Matching The CompetitionFaced with the Sony PlayStation Vita's 5" screen and smartphones that are increasingly bigger in size and increasingly geared up for gaming (4.7" screen for the HTC One X, 4.8" for the Samsung Galaxy S3 and even 5.3" for the Samsung Galaxy Note), Nintendo has decided to load its 3DS XL with screens of a similar size. The console's top screen (5:3 format) is 4.88" (12.4 cm) in size, while the bottom screen (4:3 format) measures 4.18" (10.6 cm).
However, the screen resolution hasn't been upped—Nintendo therefore doesn't have to change the console's hardware and there'll be no impact on the way games are displayed. The top screen therefore keeps its 800 x 240 pixel resolution (400 x 240 per eye in 3D). So while everything is certainly bigger, easier to see and generally more comfortable on the 3DS XL, pixels and aliasing effects are inevitably also bigger and more visible. The PS Vita doesn't have this problem thanks to its higher resolution of 960 x 544 pixels (2.72 times higher than the 3DS XL) and effective anti-aliasing in most games. Nintendo may therefore seem to have made a surprising choice at a time when display sharpness is an important factor in portable devices. In fact, with high-end screens like Apple's Retina display, pixels can no longer be picked out with the naked eye. So with resolutions now approaching 300 dpi or more in many handheld devices, the 3DS XL is left trailing behind with 95 dpi in 2D mode (118 dpi for the 3DS)!
In spite of that, the glasses-free 3D effect still gains from the increased screen size. In 3D, the impression of depth is generally more effective, although you still need to be facing the screens more or less directly to enjoy 3D without too much visual fatigue (see our original 3DS review for more information).
We measured brightness levels that were slightly lower in the 3DS XL than the original 3DS, which is a bit of a shame—especially since these are glossy screen panels. Then again, the reduced brightness does help boost battery life a little, so thankfully Nintendo's console doesn't run out of juice ridiculously quickly at its maximum brightness setting.
Although this new outsized model looks more plasticky than the first 3DS, the 3DS XL still has an excellent-quality finish. Plus, Nintendo is now using matte plastics, which really help keep fingerprints and greasy smears to a minimum. That said, the console doesn't have quite the same generally high-end look as the original.
Nintendo has also rounded off some of the console's squarer edges, making the 3DS XL more pleasant to handle than the 3DS. Its bigger size is a plus here too, as the new model is nicer to hold, particularly if you have larger hands. Best of all—your thumb doesn't have to bend round as much to use the analogue controller, as this is further away from the console's bottom edge.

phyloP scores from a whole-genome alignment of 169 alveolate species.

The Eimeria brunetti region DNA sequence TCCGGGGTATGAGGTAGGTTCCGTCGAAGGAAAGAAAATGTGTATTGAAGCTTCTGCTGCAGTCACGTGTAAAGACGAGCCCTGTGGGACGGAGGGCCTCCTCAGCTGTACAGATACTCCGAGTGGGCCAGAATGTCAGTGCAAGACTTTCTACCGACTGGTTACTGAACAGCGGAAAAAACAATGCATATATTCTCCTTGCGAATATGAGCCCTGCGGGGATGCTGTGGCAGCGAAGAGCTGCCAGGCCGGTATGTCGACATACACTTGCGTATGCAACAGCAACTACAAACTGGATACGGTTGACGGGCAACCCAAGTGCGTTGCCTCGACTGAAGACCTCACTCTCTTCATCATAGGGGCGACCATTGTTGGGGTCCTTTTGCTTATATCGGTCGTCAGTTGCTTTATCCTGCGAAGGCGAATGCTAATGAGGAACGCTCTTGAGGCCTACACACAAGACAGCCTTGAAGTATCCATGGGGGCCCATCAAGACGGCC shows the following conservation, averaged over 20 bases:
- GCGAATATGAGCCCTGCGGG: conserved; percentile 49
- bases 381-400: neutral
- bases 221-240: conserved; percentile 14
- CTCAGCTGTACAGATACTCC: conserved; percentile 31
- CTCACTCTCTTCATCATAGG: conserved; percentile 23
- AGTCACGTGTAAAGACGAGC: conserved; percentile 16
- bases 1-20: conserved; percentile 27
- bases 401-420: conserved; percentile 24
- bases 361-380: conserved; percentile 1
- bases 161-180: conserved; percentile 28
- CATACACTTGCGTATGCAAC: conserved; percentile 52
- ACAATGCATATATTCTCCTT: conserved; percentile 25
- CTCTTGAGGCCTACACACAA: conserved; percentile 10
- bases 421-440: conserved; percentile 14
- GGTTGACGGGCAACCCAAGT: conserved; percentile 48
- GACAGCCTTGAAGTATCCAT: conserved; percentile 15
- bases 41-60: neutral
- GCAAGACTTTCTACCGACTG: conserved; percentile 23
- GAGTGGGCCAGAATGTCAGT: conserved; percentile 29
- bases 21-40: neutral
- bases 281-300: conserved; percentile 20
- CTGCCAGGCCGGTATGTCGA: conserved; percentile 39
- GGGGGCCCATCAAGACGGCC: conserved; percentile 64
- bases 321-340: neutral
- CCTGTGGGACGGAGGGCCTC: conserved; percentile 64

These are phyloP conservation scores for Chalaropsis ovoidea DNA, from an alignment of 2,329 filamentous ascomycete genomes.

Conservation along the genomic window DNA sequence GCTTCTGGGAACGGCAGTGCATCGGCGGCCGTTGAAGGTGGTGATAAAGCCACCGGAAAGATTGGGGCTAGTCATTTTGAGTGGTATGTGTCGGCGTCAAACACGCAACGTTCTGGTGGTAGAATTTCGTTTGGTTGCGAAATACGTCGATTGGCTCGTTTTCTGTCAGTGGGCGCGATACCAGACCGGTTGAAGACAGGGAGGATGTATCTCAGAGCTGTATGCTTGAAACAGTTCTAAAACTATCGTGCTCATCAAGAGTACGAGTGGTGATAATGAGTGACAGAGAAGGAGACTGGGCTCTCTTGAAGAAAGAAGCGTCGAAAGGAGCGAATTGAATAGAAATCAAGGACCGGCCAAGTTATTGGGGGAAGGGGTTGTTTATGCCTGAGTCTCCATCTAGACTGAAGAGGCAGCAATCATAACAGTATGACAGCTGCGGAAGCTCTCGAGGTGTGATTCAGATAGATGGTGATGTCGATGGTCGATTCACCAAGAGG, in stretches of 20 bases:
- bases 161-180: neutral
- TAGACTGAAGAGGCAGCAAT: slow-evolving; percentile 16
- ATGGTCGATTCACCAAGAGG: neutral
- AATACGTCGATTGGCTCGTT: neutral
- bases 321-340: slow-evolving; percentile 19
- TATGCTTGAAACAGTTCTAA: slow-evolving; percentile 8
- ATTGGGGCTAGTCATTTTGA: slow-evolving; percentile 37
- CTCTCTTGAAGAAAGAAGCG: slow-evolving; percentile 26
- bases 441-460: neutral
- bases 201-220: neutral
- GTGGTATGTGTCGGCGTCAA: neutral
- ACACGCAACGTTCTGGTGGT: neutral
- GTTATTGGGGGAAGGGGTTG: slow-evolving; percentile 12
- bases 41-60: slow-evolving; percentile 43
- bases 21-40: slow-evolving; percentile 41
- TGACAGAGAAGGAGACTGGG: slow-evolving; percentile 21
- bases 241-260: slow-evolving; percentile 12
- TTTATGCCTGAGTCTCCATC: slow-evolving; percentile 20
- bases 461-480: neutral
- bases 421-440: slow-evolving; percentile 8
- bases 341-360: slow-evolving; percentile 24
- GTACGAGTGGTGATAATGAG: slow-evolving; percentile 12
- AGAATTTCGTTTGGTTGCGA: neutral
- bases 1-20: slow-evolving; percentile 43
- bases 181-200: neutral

The XL version is about 100 g heavier than the 3DS, weighing 336 g, but this doesn't really affect handling as its weight is evenly balanced over the device.
Still No Second Analogue Stick!Perhaps the most disappointing thing about the 3DS XL is that there's still no sign of a second analogue controller (circle pad) to the right of the screen. A second stick could be added to the original 3DS by means of the Circle Pad Pro accessory, and it's a shame Nintendo hasn't used the extra space in the 3DS XL to integrate one directly into the console. Although it clearly won't be useful to all gamers, an extra analogue stick is pretty much indispensable in shoot-'em-up games where you need to control your gun sight and general movements simultaneously (Resident Evil Revelations, etc.).
The interface is exactly the same as in the smaller 3DS, but that's no bad thing (see our original 3DS review for more information). Plus, the console's two cameras are as bad as ever—Nintendo clearly hasn't taken this opportunity to upgrade them.
Longer Lasting But No Removable BatteryWhile the 3DS barely held out for more than 3 hours 15 mins in "standard" conditions of use (3D, sound, brightness at 50%), the 3DS XL can manage 6 hours in the same conditions! Plus, if you switch off 3D, you gain an extra 1 hour 15 mins. The 3DS XL therefore beats the PS Vita on battery life.
We're currently in the process of carrying out some more extensive battery life tests on the 3DS XL so stay tuned for updates.
XL Or Not XL?All in all, the 3DS XL outclasses the original 3DS as its big screens are generally more comfortable to use. It handles better too, and the boosted battery life is clearly a bonus. However, users who are often on the move may find it a bit too bulky—a bit like the PS Vita, in fact—as it can't be easily slipped into a pocket. That said, the first 3DS is still a good buy, as it has the same hardware, is just as fun, is slightly cheaper, and comes with a charger and dock! We're just holding out hope that Nintendo's next portable console will have a second analogue controller built-in—a feature sorely missing from both the 3DS and 3DS XL.
- Bigger screens are generally more comfortable than those in the standard 3DS
- Battery life has improved
- 3D effect is more immersive
- Good finish, decent-quality matte plastics that are fingerprint-prone
- Improved design and handling
- Buttons are more practical
- Still only one analogue stick
- Mains charger not included
- More plasticky, less high-end feel than the original 3DS
- Screen brightness slightly lower than the 3DS
- Screens are bigger but resolution stays the same
- Battery can't be removed
If you don't mind its bulkier design, the 3DS XL is probably a better choice than the original 3DS. It's nicer to handle and its bigger screens are generally nicer to use—even if the resolution hasn't been upped (onscreen images are less finely detailed). The biggest let-down has got to be the fact that there's still only one analogue stick, which means the 3DS XL is no match for the PS Vita for comfort of use in certain types of games.